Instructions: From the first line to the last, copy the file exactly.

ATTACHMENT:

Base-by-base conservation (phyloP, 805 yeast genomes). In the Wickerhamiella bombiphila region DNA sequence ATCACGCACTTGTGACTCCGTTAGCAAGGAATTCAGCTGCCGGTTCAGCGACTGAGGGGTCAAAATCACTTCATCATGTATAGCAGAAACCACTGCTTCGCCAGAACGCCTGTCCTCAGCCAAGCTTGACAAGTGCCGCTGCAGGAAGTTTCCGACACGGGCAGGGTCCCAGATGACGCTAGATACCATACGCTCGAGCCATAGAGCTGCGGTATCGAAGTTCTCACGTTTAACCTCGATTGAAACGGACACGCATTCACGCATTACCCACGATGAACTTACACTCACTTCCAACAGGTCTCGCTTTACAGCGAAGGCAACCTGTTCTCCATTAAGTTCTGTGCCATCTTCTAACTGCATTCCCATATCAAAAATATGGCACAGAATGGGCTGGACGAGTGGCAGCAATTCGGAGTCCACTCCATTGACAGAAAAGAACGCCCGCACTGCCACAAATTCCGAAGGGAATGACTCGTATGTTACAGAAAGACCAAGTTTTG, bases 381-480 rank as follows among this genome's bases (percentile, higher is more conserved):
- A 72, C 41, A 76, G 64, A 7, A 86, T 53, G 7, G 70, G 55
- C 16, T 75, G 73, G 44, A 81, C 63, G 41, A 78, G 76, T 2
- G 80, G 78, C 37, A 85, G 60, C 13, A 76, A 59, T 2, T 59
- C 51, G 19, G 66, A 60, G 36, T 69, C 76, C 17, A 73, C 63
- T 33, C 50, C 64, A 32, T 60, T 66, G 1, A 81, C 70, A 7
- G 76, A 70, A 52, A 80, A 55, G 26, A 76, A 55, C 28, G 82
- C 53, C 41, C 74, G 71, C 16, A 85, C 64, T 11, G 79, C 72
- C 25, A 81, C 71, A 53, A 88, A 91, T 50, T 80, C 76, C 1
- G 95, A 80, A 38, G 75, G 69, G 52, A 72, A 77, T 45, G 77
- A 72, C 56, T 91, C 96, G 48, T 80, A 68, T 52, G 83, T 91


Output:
Base-by-base conservation (phyloP, 805 yeast genomes). In the Wickerhamiella bombiphila region DNA sequence ATCACGCACTTGTGACTCCGTTAGCAAGGAATTCAGCTGCCGGTTCAGCGACTGAGGGGTCAAAATCACTTCATCATGTATAGCAGAAACCACTGCTTCGCCAGAACGCCTGTCCTCAGCCAAGCTTGACAAGTGCCGCTGCAGGAAGTTTCCGACACGGGCAGGGTCCCAGATGACGCTAGATACCATACGCTCGAGCCATAGAGCTGCGGTATCGAAGTTCTCACGTTTAACCTCGATTGAAACGGACACGCATTCACGCATTACCCACGATGAACTTACACTCACTTCCAACAGGTCTCGCTTTACAGCGAAGGCAACCTGTTCTCCATTAAGTTCTGTGCCATCTTCTAACTGCATTCCCATATCAAAAATATGGCACAGAATGGGCTGGACGAGTGGCAGCAATTCGGAGTCCACTCCATTGACAGAAAAGAACGCCCGCACTGCCACAAATTCCGAAGGGAATGACTCGTATGTTACAGAAAGACCAAGTTTTG, bases 381-480 rank as follows among this genome's bases (percentile, higher is more conserved):
- A 72, C 41, A 76, G 64, A 7, A 86, T 53, G 7, G 70, G 55
- C 16, T 75, G 73, G 44, A 81, C 63, G 41, A 78, G 76, T 2
- G 80, G 78, C 37, A 85, G 60, C 13, A 76, A 59, T 2, T 59
- C 51, G 19, G 66, A 60, G 36, T 69, C 76, C 17, A 73, C 63
- T 33, C 50, C 64, A 32, T 60, T 66, G 1, A 81, C 70, A 7
- G 76, A 70, A 52, A 80, A 55, G 26, A 76, A 55, C 28, G 82
- C 53, C 41, C 74, G 71, C 16, A 85, C 64, T 11, G 79, C 72
- C 25, A 81, C 71, A 53, A 88, A 91, T 50, T 80, C 76, C 1
- G 95, A 80, A 38, G 75, G 69, G 52, A 72, A 77, T 45, G 77
- A 72, C 56, T 91, C 96, G 48, T 80, A 68, T 52, G 83, T 91